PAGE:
NASHVILLE, Tenn. -- In a city known for its music, tragedy took center stage.
More than 13 inches of pounding rain in two life-changing days last weekend left part of Nashville underwater. Not even the most wrenching country music weeper could describe the death and devastation.
Nine people drowned, and at least 2,000 homes were destroyed or damaged by flooding. Twenty-six hundred people were left homeless at least temporarily, and thousands evacuated. At week's end, damages were estimated at $1.5 billion and climbing.
The images were stark: Homes shoved off their foundation. Cars submerged. A small building floating down Interstate 24.
Nashvillians who opened their morning newspaper were greeted by these 2-inch headlines in The Tennessean:
'NASHVILLE WILL RECOVER.' Wednesday.
BACK AT HOME, WORK IS DAUNTING. Thursday.
At least Friday, they were no longer all capitals: Life's possessions reduced to trash.
A Los Angeles radio announcer, in an off-air conversation Tuesday with a Nashville reporter, said, "I'll bet there's been a lot of praying there."
Sharon Midgett needed some of those prayers. She had spent the last 37 years in her home east of Nashville before 8-foot floodwaters consumed it. Despite that, she framed her misfortune with surprising grace.
"I've lost a child, my mother and father, and my husband recently died. What it teaches me is what you think is important, isn't," she said.
It started ominously Saturday with Jimmy Buffett giving storm updates to a sold-out crowd at the Bridgestone Arena in a Nashville version of a hurricane party. By Monday, the arena had a foot of unwelcome water on the main floor.
And by the end of the soggy week, touching obituaries were appearing in local papers.
A joint obit Thursday in The Tennessean recounted the lives of Andrew J. and Martha England, who died together in the unforgiving floods after 59 years of marriage.
It said Andy "never passed up a good meal" and Martha "loved to play a game of high stakes bingo at the community center."
Icons were no match for raging floodwater, some of it from the normally placid Cumberland River that winds through the heart of the city.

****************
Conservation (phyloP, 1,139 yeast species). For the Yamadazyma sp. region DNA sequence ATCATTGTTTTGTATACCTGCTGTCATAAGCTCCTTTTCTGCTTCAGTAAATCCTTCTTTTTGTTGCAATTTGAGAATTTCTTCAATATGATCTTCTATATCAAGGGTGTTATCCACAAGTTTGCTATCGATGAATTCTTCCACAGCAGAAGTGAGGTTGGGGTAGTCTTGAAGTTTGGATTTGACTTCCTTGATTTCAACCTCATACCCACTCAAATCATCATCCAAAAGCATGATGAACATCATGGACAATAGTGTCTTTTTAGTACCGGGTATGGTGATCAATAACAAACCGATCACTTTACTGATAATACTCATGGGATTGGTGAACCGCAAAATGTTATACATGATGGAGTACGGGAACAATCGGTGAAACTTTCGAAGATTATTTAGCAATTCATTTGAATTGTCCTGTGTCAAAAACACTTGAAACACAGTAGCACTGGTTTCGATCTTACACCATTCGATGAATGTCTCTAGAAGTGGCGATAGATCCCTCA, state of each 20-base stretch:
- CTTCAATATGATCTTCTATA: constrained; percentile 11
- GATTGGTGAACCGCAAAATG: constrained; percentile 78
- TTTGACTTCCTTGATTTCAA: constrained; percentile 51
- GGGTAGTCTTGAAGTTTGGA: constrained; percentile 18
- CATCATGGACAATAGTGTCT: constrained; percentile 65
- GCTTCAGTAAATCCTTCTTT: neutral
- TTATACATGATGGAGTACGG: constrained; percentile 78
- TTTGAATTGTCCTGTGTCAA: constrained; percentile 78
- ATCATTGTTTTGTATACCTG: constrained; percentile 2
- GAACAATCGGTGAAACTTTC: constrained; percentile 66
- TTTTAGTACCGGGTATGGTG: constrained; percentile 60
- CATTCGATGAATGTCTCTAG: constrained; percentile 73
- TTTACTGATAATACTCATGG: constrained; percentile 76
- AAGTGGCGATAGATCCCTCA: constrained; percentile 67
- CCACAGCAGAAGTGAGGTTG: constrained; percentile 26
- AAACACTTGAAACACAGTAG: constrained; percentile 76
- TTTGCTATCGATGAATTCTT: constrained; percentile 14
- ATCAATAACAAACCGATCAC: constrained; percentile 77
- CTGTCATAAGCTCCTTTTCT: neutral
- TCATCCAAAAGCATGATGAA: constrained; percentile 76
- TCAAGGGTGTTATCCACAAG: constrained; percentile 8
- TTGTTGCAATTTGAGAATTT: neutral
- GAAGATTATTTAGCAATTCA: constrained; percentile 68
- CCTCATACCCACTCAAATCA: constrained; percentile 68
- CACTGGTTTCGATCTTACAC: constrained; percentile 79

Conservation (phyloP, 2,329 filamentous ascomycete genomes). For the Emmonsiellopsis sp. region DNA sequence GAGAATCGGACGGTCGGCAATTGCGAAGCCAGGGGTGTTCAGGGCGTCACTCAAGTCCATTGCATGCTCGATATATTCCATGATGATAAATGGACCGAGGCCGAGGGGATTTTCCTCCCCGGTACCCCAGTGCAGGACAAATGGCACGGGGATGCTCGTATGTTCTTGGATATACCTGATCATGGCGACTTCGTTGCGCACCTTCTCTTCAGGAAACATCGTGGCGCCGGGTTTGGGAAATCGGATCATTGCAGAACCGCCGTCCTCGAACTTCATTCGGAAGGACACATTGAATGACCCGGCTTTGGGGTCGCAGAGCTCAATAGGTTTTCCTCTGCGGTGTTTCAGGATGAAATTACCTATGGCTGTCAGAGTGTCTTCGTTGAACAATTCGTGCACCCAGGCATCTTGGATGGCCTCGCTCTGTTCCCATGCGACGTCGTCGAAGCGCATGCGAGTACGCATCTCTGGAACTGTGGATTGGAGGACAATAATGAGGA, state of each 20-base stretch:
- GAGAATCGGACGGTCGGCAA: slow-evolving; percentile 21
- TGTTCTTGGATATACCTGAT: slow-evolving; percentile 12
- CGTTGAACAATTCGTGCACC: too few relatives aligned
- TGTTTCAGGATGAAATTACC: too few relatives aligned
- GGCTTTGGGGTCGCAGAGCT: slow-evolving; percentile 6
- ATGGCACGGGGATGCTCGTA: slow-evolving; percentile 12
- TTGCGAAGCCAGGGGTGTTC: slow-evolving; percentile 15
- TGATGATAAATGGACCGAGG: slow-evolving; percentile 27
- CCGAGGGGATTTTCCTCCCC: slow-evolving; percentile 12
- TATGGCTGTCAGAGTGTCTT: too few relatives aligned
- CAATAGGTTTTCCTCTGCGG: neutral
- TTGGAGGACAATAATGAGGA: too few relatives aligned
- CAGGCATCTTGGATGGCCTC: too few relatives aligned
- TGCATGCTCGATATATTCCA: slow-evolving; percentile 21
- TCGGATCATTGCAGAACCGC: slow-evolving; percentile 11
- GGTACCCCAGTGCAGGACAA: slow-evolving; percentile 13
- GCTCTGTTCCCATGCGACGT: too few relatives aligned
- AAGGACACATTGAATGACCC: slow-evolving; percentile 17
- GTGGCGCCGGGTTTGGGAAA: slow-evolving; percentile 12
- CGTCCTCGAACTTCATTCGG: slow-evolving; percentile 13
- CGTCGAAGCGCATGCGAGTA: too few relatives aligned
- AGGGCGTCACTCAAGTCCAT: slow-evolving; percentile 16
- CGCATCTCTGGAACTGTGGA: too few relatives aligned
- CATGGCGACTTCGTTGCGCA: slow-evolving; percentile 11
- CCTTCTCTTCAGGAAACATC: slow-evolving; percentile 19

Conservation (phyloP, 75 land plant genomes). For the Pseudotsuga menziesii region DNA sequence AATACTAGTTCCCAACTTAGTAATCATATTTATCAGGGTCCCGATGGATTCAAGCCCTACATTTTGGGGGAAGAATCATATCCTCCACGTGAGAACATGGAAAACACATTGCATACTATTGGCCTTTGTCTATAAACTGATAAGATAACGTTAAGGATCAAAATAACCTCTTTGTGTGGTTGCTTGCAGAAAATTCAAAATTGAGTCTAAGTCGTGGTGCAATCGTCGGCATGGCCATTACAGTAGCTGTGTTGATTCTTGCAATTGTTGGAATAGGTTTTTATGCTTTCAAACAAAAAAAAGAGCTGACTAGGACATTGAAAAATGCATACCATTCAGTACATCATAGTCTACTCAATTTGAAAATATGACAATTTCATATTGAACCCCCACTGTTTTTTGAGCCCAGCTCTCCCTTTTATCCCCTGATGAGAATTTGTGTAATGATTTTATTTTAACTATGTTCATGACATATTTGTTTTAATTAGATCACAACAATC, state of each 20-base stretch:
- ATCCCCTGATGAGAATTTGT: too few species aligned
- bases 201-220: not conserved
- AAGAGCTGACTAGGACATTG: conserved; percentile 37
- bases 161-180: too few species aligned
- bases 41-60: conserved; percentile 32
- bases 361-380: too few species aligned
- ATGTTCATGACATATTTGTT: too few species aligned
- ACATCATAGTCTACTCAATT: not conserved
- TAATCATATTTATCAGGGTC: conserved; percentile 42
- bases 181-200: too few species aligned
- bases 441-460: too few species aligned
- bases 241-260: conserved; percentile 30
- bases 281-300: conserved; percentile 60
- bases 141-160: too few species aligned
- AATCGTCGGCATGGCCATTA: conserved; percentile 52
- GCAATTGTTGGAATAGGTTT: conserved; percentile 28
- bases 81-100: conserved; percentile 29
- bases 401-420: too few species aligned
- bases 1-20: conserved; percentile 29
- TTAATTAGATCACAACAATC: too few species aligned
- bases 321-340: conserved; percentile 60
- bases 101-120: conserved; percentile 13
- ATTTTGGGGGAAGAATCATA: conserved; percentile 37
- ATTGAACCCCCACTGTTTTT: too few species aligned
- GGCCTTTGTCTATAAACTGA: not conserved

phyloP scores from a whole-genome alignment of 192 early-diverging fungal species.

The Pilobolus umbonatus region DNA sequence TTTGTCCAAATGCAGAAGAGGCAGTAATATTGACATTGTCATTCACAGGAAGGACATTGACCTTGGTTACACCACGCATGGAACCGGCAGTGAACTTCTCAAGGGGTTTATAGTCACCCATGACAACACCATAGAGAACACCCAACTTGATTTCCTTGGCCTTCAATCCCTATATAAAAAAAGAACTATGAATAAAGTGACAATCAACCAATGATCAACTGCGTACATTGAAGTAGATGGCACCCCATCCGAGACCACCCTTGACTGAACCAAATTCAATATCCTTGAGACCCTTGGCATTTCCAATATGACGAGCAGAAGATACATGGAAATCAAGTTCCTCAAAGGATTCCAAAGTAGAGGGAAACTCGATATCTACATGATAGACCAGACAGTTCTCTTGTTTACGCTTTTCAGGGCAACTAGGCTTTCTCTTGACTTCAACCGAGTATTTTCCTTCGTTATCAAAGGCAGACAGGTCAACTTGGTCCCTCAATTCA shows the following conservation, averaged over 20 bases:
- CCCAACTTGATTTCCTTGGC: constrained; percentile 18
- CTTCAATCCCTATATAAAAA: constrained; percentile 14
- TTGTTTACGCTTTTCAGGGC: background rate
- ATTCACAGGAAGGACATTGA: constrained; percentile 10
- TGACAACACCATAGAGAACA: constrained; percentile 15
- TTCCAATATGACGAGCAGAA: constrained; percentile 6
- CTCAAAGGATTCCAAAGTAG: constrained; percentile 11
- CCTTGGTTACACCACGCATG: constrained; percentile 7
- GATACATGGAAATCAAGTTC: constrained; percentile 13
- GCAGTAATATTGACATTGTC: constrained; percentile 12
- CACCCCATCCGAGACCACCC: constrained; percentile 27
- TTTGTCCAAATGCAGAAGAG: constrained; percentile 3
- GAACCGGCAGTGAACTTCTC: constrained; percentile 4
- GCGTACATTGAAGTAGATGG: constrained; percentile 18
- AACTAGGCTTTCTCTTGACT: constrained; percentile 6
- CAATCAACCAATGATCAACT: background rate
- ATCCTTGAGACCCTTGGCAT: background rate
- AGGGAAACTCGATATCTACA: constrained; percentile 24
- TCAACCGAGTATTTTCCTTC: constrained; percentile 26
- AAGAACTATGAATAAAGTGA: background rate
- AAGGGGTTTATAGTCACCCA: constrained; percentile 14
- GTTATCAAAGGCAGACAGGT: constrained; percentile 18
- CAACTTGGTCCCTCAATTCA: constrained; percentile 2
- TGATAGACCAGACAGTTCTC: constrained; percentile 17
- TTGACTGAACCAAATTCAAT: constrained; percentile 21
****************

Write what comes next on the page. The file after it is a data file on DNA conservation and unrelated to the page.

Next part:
The famous country music show was forced to move from its normal location five miles northeast of downtown to the War Memorial Auditorium near the state Capitol. But the show went on -- as it has since 1925.
"Our family, our songs and our spirit live on," performer Marty Stuart told the small crowd Tuesday night.
At the posh Gaylord Opryland Resort on Monday, up to 10 feet of water stood amid neatly arranged tables with linen tablecloths still sitting majestically on them. Nine acres of atriums were full of water.
Across the flooded street, a life-size Elvis statue, missing his guitar, was spotted on its back in the parking lot of the Wax Museum of the Stars.
\In Franklin just south of Nashville, Maggie Coyle, a 57-year-old speech pathologist, wound up with 16 inches of water inside the first floor of her home near the Harpeth River.
She and a neighbor talked about how many times they had seen devastation in other places.
"We said it's our turn to be the poor people," Coyle said.
Several of Nashville's famed honky-tonks near the Cumberland, known for their freewheeling durability, closed down at least temporarily.
"Every business down here has probably taken a three-month hit," said Adam Hesley, general manager of the Cadillac Ranch nightspot. More optimistically, he said a mechanical bull on the second floor would be operational once an early week power outage was resolved.
Robert's Western World, a bar billing itself as "Nashville's undisputed home of traditional country music," was undaunted.
"We're still the same bar, flood or no flood," bartender Sammy Barrett said Tuesday as a few determined customers continued to shuffle in.
Shortly afterward, Sen. Lamar Alexander played "Tennessee Waltz" at the Opry show and reassured outsiders:
"The music is still playing in Nashville. Come on down ... and spend your money." Eleven million do annually.
The floods shut down all three of Nashville's beer distributors. Beer lovers, concerned about this subsidiary crisis, were comforted that most beer stocks around town were substantial.
Also reassured were citizens who heard a rumor that dangerous piranha had gotten loose at a restaurant at the flooded Opry Mills mall. Not so, officials said.
Even Alabama football coach Nick Saban could not work his national championship magic in Nashville. Like changing a play on the field, his appearance Thursday at a gathering of school supporters was relocated from downtown elsewhere because of flooding damage.
There were lighter moments.
City officials encouraged Nashvillians to preserve water, igniting lively banter about bodies without showers.
The Nashville Zoo named a newborn tapir "Noah."
Meanwhile, local TV stations began airing or scheduling fundraising telethons by midweek.
Nashville school children had no homework that kept them from watching. City schools, who dismiss meekly after the first snowflake, were out all week.
And the weather, so cruel last weekend, turned beautiful Monday and gloriously persisted all week with spectacular sunshine.
June Ross of Dundee, Scotland, visiting Nashville to attend the Opry, summed up the week's unfolding destruction:
"It's just so sad."